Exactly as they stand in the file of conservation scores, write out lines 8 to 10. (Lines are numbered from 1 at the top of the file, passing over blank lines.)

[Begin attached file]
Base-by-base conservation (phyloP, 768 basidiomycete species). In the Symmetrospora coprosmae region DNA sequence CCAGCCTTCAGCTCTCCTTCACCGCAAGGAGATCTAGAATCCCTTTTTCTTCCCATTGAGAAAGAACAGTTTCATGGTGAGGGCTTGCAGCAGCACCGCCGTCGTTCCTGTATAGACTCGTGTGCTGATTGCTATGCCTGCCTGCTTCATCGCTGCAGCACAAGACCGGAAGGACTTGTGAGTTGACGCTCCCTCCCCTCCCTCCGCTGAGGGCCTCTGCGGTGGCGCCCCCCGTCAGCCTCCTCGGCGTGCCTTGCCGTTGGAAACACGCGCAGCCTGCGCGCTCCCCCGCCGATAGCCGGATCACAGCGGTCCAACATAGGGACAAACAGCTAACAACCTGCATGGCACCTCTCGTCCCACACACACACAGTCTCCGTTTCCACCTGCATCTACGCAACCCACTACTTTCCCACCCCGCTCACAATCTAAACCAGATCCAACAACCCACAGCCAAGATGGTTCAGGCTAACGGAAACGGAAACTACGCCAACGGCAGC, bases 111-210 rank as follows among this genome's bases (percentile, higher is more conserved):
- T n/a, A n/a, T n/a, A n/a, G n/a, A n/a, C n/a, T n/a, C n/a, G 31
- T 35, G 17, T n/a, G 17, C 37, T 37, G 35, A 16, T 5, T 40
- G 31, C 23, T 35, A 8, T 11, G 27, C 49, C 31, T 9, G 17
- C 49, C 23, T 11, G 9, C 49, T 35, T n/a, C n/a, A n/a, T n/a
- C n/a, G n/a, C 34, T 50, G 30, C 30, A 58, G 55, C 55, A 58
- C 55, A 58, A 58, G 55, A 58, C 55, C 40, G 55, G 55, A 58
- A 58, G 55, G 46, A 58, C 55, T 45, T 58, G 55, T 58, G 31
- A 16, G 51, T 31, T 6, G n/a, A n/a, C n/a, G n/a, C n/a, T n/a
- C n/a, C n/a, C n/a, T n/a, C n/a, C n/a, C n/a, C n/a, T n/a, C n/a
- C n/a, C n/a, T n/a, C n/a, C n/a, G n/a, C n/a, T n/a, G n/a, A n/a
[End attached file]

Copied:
- A 58, G 55, G 46, A 58, C 55, T 45, T 58, G 55, T 58, G 31
- A 16, G 51, T 31, T 6, G n/a, A n/a, C n/a, G n/a, C n/a, T n/a
- C n/a, C n/a, C n/a, T n/a, C n/a, C n/a, C n/a, C n/a, T n/a, C n/a